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August 1, 2011
England 221 (Broad 64, Praveen 3-45) and 544 (Bell 159, Pietersen 63, Morgan 70, Prior 73, Bresnan 90, Praveen 4-124) beat India 288 (Dravid 117, Laxman 54, Yuvraj 62, Broad 6-46) and 158 (Tendulkar 56, Bresnan 5-48) by 319 runs
Scorecard and ball-by-ball details
News : Flower denies double standards over run-out reprieve
News : 'We had to dig very deep' - Strauss
News : Dhoni faces up to huge challenge
Sambit Bal : India outclassed by better-prepared rivals
Features : Limp India regress into retro mode
Analysis : Robust England are beginning to develop an aura
Matches: England v India at Nottingham
Series/Tournaments: India tour of England
In the end, England were so ruthless in their dismantling of the No. 1 Test side that it was hard to believe India had been in match-winning positions twice in the first two days. Before the fourth day was over in Nottingham, England had secured the two-match lead they need to win the series by to move to the top of the ICC rankings. Their lower-order batsmen ransacked a hapless bowling and fielding outfit, before their fast bowlers demolished India with venom the Nottingham crowd hadn't witnessed since Stuart Broad's hat-trick on the second evening. England had broken India and the upshot was victory by 319 runs, the largest margin in Tests after conceding a first-innings lead.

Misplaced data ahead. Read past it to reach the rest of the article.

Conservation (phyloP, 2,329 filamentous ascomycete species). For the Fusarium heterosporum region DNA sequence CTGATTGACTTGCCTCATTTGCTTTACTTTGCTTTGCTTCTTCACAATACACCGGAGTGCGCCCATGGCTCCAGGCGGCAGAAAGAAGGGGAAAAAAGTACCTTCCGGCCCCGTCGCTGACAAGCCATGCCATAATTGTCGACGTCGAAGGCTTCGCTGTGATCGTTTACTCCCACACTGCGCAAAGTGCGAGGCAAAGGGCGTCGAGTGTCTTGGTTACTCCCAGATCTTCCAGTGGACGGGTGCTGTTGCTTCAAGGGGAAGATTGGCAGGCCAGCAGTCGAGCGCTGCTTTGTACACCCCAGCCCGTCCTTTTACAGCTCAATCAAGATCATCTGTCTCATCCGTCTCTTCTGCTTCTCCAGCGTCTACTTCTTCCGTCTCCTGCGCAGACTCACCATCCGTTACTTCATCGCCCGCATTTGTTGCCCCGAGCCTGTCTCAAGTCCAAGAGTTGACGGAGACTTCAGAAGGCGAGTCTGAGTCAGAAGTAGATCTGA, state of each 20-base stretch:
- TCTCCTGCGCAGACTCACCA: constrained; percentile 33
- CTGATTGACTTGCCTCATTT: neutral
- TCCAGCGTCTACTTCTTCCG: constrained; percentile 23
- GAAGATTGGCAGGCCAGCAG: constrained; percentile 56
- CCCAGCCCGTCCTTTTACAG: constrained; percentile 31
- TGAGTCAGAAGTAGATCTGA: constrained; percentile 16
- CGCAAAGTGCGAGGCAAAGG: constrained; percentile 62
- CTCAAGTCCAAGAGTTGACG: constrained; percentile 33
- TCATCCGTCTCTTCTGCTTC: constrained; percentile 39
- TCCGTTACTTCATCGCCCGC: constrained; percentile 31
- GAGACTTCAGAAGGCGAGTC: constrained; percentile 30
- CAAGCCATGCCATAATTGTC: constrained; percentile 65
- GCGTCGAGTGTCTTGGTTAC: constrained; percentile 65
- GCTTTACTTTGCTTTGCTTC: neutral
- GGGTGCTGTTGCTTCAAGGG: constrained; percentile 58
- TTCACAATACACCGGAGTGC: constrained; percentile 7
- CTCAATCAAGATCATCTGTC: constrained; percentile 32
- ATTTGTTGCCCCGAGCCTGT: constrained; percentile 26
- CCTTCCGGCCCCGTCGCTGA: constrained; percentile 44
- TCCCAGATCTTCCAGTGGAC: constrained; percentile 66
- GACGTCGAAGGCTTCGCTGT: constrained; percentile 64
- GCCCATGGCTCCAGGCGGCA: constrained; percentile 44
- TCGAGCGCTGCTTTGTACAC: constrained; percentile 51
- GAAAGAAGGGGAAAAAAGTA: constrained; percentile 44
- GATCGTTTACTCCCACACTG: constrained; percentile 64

Several England players have queued up to perform starring roles this series, and today the unlikeliest of them all took his turn. Tim Bresnan, who was selected only because Chris Tremlett was hamstrung, tenderised batsmen with accurate short-pitched bowling and his career-best performance of 5 for 48 helped blow India away for 158. His spell came after he had bashed the ball around Trent Bridge during a partnership of 82 with Broad at a run-rate of 6.30. Bresnan helped England score 103 runs in 19.2 overs and extend their lead from 374 to 477.
Like their bowlers and fielders during England's second innings, India's batsmen showed no fight after they began the improbable task of surviving more than five sessions. Rather, England didn't let them fight. Andrew Strauss's team was streets ahead of India in terms of strength, fitness and preparation and that widened the gulf in form between the sides.
James Anderson should have reprised his first-innings success of striking first ball, but Abhinav Mukund's edge was dropped at slip. England, however, did not have to wait long, and Stuart Broad snagged the bigger fish. During the 30 minutes he had to survive before lunch, Rahul Dravid, India's best batsman on tour, edged Broad to Matt Prior. India were 8 for 1 at the break.
When play resumed, Anderson took out India's other second-innings pillar, bowling VVS Laxman with the perfect delivery. It drew the batsman forward, straightened off the pitch, beat the outside edge and still managed to uproot off stump. Laxman was left looking wide-eyed and bewildered. India were 13 for 2. And then it was over to Bresnan, who sent down short ball after short ball at batsmen ill-equipped to cope with such a hostile attack.